Have you heard or seen any confidential conversations in public lately? Or have you inadvertently taken part in one?
Mobile devices and changed working conditions have blurred the line between office, home, and café.
Everything you can think of – intellectual property; meetings of all sorts; legal challenges; HR disciplinary actions; trashing the boss, work colleagues, and customers – names are mentioned, intimate details discussed, settlement $ agreed on. All these things that were once discussed behind closed doors / documents with sensitivity classifications are now aired in public. Nothing seems to be out of bounds.
Some topics may not necessarily be confidential but should be held in private. Regardless of the situation, be mindful of who you are representing; this is particularly important if you are wearing company branded uniforms, using a company vehicle, or any other item that may be used to easily identify who you represent.
Most of us have had meetings and taken calls that start off generic but quickly became confidential and/or private in nature. This goes equally for text, emails, and hardcopy documents.
As we settle into the new world order, I would encourage everyone to be mindful of the content in conversations when in hearing or reading distance of others. Irrespective of if you are in your own home or out and about, and/or the possible legal or business consequences – the litmus test is ‘Would I like anyone to be discussing me, my business or someone I care about in this setting?’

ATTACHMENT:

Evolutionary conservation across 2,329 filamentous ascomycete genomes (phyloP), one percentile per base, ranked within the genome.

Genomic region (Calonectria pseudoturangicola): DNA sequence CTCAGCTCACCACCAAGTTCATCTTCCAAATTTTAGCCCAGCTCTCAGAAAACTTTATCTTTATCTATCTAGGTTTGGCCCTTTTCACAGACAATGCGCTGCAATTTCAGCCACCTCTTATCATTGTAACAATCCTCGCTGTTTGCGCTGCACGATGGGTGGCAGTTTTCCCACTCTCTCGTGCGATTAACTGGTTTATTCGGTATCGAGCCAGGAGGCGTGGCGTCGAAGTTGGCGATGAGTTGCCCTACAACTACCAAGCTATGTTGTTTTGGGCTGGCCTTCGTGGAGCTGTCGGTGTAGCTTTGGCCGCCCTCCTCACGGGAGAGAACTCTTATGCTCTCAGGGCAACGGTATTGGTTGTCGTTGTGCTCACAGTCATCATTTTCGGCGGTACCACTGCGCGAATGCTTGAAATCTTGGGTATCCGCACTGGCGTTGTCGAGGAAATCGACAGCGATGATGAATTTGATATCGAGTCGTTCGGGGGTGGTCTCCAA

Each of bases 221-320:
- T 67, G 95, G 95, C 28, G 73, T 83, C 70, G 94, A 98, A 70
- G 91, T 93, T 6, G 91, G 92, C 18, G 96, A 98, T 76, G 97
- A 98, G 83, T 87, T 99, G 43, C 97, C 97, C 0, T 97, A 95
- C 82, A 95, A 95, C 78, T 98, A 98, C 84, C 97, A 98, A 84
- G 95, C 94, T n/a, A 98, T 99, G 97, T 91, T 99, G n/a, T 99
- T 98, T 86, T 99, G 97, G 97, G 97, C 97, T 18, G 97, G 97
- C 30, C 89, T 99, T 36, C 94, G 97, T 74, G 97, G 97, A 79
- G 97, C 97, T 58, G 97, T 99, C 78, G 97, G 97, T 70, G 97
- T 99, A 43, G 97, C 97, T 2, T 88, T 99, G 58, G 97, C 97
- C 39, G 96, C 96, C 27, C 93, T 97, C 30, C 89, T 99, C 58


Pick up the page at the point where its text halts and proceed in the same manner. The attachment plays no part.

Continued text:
Understandably, there can be serious ramifications for individuals being discussed. Equally important to understand is that those involved in the discussions can be liable for criminal prosecution and/or it can have a negative consequence to the business brand.
The Privacy Act 1988 and related Principals are understandably complex.
From a risk management perspective, my advice is to err on the side of caution and simply don’t talk or write about anything that may be confidential or private in sight or hearing of anyone who shouldn’t have that information or where it could damage your personal brand or that of your business.
Leanne Bicknell Director Innovation and Development Risk.Report
+61 (0)455 330032 firstname.lastname@example.org
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Rueben Sandwich – Chocolate Chilli, James St Guildford, Western Australia
In lay terms, the Privacy Act 1988 describes confidential information that includes information and an opinion about an individual’s: racial or ethnic origin; political opinions or membership of a political association; religious beliefs or affiliations; philosophical beliefs; membership of a professional, trade association, or trade union; sexual orientation or practices; criminal record; personal and health information; genetic information; biometric information, or templates.
Briefly, the 13 Australian Privacy Principals associated with the Act include dealing with personal information pertaining to: Open and transparent management; Anonymity and pseudonymity; Solicited and unsolicited information; Collection; Use or disclosure; Direct marketing; Cross-border disclosure; Adoption, use or disclosure of government related identifiers; Quality; Security; Access.
Furthermore Chapter 2 of the Criminal Code (except Part 2.5) applies to all offences against this Act.
The Privacy Act 1988 with amendments registered 25/Oct/2021 Comp No. 89 https://www.legislation.gov.au/Details/C2021C00452
The Australian Privacy Principles (APP) https://www.oaic.gov.au/privacy/australian-privacy-principles/australian-privacy-principles-quick-reference